marja-leena said...

Pleasurable indeed! The top photo struck me at first as an art installation, with all those wonderful folds in the fabric, and the contrast of a dark dark Molly. With all this talk of Proust by you and Joe, I think I must succumb to checking him out but fear a taste will not suffice by what you say.

Hope Molly will be fine, and your latest home project turns out beautiful and you have a wonderful visit with Tom's family!

Barrett Bonden said...

It's happening, we're losing you, you're entering that Bourne from which there is no Hollingsworth. Except you'll emerge a Proustian superior to all other Proustians - ultra sensitive, a key quote for every moment, the ability to pick out the jeux de mot etc, etc. And as far as I can guess you haven't yet met the Baron de Charlus.

Should I send you Painter's biography or would that be piling Pelion on Ossa (whatever that is)? Not that you need any further advice but I have only one line of encouragement for P-converts (my brother among them): keep on reminding yourself it is a wonderful comedy. Sorry about Tom. You could tell him that Marcel is very strong on cars; there are several quotes on this topic in Works Well posted long before you took your holy orders.

Crafty Green Poet said...

your photos are stunning, especially the evening primroses and the cricket!!! Give Mol a hug from me!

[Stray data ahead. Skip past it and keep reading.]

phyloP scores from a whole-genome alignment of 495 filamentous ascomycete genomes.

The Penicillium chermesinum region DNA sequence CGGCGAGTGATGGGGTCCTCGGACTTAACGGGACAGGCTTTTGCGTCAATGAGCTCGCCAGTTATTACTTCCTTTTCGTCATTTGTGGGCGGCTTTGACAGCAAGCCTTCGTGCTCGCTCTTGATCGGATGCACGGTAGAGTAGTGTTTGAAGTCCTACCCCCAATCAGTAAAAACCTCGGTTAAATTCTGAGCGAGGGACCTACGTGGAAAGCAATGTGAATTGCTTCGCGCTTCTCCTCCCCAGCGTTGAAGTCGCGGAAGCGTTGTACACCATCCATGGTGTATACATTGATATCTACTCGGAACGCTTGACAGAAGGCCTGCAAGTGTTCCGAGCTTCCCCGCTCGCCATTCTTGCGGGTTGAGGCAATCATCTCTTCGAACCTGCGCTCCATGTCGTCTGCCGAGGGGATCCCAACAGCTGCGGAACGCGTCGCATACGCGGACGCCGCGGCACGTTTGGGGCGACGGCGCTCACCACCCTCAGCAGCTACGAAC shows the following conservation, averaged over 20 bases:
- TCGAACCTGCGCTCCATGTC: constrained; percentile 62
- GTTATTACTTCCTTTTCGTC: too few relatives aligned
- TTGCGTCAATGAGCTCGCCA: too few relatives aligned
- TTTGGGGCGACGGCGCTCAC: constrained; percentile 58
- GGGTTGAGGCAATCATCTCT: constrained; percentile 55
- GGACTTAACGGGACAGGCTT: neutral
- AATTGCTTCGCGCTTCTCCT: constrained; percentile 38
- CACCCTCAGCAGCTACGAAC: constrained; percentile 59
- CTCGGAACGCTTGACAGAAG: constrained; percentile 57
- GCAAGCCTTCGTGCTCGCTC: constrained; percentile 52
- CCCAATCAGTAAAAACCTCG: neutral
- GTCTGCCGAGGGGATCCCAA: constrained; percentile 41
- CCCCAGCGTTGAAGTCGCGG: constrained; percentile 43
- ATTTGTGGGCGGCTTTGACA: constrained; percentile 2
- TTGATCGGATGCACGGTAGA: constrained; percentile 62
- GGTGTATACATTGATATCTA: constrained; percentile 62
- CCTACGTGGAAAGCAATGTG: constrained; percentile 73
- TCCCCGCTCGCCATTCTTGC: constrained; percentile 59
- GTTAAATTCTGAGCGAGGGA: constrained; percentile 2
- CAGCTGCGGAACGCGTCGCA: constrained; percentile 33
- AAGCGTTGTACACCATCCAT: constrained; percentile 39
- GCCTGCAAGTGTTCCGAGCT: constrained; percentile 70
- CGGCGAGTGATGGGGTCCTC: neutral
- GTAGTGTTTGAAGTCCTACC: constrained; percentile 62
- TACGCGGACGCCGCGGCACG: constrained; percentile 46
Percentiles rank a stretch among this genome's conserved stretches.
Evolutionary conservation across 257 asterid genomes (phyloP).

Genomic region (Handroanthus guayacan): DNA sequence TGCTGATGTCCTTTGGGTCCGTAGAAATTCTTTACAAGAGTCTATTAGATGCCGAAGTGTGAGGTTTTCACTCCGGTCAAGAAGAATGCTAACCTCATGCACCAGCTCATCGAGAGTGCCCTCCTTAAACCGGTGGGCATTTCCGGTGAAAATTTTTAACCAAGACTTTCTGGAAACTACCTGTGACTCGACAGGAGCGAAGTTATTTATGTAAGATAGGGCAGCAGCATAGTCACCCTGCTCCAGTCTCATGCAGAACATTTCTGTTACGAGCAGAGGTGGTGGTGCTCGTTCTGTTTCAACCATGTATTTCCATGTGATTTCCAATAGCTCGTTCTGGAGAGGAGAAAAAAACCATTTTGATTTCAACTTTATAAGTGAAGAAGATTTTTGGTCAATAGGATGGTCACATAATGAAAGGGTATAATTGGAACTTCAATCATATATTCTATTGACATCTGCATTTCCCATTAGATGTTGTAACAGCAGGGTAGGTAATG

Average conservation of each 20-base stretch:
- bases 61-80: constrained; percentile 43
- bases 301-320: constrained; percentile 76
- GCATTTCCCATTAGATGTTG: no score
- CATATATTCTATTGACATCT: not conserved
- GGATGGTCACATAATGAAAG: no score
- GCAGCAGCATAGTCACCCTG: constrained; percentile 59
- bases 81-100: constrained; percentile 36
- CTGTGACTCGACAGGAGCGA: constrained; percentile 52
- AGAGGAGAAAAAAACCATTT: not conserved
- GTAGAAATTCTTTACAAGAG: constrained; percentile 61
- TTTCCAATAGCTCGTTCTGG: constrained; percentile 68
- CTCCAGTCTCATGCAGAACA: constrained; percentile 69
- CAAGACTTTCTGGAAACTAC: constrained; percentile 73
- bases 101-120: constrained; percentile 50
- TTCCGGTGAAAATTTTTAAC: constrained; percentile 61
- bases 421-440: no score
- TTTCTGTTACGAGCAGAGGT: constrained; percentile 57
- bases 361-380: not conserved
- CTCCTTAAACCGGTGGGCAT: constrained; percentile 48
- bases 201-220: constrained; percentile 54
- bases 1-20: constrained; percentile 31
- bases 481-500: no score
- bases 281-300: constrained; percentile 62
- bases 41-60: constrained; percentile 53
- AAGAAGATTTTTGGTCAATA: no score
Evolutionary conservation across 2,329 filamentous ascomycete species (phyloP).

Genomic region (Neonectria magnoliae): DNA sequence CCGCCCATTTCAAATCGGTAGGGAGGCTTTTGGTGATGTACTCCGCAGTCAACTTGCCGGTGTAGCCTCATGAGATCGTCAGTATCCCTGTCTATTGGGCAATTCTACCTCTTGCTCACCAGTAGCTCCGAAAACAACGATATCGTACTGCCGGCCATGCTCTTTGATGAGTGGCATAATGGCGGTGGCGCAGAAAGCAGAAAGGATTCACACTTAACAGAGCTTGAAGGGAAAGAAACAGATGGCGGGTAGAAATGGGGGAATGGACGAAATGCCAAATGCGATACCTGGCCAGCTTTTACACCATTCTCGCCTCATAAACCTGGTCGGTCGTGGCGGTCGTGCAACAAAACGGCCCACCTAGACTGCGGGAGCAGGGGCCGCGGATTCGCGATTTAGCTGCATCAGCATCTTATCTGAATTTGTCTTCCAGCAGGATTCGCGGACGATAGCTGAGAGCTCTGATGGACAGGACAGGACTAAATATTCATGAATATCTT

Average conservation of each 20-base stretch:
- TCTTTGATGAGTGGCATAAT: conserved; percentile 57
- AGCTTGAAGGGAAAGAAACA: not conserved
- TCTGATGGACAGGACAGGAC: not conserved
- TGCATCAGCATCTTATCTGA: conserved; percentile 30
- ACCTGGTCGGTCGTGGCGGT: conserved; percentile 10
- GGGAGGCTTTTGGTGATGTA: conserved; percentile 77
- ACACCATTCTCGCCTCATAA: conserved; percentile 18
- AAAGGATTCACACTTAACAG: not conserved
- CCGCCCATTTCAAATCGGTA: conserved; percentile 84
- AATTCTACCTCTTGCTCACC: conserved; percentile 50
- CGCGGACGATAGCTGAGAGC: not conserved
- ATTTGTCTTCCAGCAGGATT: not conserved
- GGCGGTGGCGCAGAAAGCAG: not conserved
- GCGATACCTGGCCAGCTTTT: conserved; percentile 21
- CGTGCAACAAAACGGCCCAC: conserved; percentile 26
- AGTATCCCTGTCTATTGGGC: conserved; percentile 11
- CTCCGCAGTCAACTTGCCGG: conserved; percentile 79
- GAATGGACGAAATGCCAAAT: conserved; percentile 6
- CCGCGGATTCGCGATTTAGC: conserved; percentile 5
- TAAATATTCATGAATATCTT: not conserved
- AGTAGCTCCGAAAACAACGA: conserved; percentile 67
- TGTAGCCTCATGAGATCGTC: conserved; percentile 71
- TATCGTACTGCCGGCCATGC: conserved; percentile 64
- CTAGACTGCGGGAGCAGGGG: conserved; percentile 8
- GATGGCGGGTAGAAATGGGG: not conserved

HLiza said...

I love all the flowers..never seen them here..they are not for our weather it seems. Hopefully Mol is getting better.

Bee said...

Out of all of this, the first thing I think of to say is that we have a rather hideous orange gladioli in the front border. I have no idea where it came from, but it is getting pulled out sharpish.

The film of The Painted Veil is very good -- and only slightly more romantic than the novel. I often wonder if the people who write blurbs actually read/view what they are writing about.

How wonderful that you are diving (wading?) into Proust! I am saving him . . . I think that I will know when his time comes.

herhimnbryn said...

Oh, a post full of 'juice' and 'joy'.

Your conversations with T sound eerily familiar and now you are inspiring me to find Proust and persevere.

I find artificial deadlines useful too, hence red walls in the sitting room and soon to be green walls in the lav.

Dear Moll, hope the ear heals quickly.

Plutarch said...

Interesting isn't it how plants, with a little help, take on a pattern suggesting dance within the framework of a picture?

I recently came across a book on Proust by Malcolm Bowie, Marshal Foch Professor of French Literature at Oxford University. It is called Proust Among the Stars. The chapter headings, round which his critique gathers, are Self, Time, Art, Politics, Morality, Sex and Death. The Times Literary Supplement calls it "The best general study of Proust's 3,000 page work". Quotations which are plentiful are given in French followed by the Scott Moncrieff/Kilmartin translation.How better to get a flavour of key passages in French. And to get added insight into the work.

As for motor cars, see the passage where Marcel is asked to check on the welfare of Aunt Leonie and finding her asleep, notes that her breathing changes tempo, like the sound of a car when the gear is changed.

The Crow said...

Poor little Molly. Hope she heals quickly.

I've never seen a green cricket before. Mine are the brown filed variety.

Such a delight to visit you here, Lucy. The photos are wonderful, as ever.


Meggie said...

What a lovely meander through this delightful post.
Pats for Molly. Glad she is better.

einbildungskraft said...

stupedous photography
eye candy

JamaGenie said...

What an enchanting blog you have here! A feast for the eyes as well as the mind!